My second conversation with an agile sponsor is inevitably… metrics. I stopped feeling surprised after a half dozen engagements. To me the metrics were obvious. Constant, fast delivery makes it easy to track your customers happiness and buying decisions. Constant feedback loops help people make better business decisions faster. I witnessed this for years. My observational evidence though is an act of faith for new agile organizations. They need their own evidence. Evidence is powerful. Measurements and trends are powerful, and most organizations want to track what is important to them.
Days to First Value
Over time I’ve helped people develop several metrics that work for them. Days to First Value, passed on to me by my colleague Steve Fastabend through his work at Northwestern Mutual, has proved invaluable. It works. It works at multiple levels of an organization and for multiple purposes. Did you get enough emphasis on the ‘multiple’? As Alton Brown says No Unitaskers.
How it works
- Choose something to consistently track. A piece of work like a product backlog item, feature, epic, project, defect, customer service call….anything.
- Decide on a trigger.
- Decide when you get your first value from it.
- Measure the time between with a goal to reduce it
Examples at Multiple Levels
Business Question: How effective is our live customer service?
A customer call center decides to track incoming support calls from [Pickup] to [Completed Transaction]. This helps them measure how quickly they get a curious or blocked customer to a transaction of value, whether on the phone or redirected online. Measure days, hours or minutes to first value.
Business Question: How quickly does our team produce value?
A Scrum team decides to track features from [Acceptance at Sprint Planning] to [Confirmed earliest use of that feature in production]. This helps measure their value-sense; decomposing the feature for early value, producing enough for the Product Owner to release and their customers to want to use, and the quality and release practices that allow quick delivery.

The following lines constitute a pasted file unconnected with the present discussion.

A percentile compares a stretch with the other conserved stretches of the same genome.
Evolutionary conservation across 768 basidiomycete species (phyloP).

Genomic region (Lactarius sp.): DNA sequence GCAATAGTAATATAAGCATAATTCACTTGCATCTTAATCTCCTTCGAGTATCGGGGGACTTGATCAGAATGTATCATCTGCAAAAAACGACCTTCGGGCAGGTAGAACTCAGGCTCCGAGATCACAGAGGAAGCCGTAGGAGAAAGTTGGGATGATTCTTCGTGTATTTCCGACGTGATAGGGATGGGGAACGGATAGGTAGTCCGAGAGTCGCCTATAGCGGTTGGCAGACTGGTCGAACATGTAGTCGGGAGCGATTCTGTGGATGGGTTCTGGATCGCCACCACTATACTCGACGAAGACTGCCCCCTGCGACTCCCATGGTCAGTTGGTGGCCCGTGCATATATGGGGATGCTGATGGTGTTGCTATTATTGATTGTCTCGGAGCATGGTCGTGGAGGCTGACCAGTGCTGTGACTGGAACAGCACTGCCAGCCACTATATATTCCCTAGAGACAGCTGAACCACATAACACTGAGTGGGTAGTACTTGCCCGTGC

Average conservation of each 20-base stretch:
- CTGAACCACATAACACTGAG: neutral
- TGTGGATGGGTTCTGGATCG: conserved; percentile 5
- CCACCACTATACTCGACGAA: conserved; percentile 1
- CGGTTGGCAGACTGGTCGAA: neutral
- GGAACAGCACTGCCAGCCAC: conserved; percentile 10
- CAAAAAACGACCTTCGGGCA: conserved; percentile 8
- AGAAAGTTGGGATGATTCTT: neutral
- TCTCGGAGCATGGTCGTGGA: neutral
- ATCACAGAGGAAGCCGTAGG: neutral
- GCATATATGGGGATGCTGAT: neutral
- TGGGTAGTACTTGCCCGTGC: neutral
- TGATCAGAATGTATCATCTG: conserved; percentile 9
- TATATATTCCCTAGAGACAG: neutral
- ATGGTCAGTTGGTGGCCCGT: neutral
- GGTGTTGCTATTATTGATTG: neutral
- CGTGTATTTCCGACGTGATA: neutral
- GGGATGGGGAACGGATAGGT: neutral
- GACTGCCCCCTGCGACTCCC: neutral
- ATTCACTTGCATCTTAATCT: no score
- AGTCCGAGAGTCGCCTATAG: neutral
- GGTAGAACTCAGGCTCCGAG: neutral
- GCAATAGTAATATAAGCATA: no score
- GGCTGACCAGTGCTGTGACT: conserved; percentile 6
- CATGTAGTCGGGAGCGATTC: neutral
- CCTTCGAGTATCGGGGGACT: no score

Business Question: How quickly are we getting a return on investment?
A portfolio management team decides to track Epics from [Funded] to [Confirmed earliest use in production]. This helps them use Throughput Accounting measurements and watch how efficiently the system uses money.
- Make clear definitions of Ready for the Trigger and Done for first value
- Capture it for every piece of work. I’ve seen teams use stickers, marks, and built-in timers. the methods are endless.
- Make this a constant measure. Its easier to track and attribute changes in Days to First Value if its measured all the time.
I hope this was helpful. If you have questions, or want to talk more about implementing this metric in your organization please call or email. 281-520-8750 email@example.com . I enjoy talking about metrics.
As always, I am curious about your experience. Please share. Do you use this metric today? Do you apply it differently? Do you use a metric like this one? How do you use the data?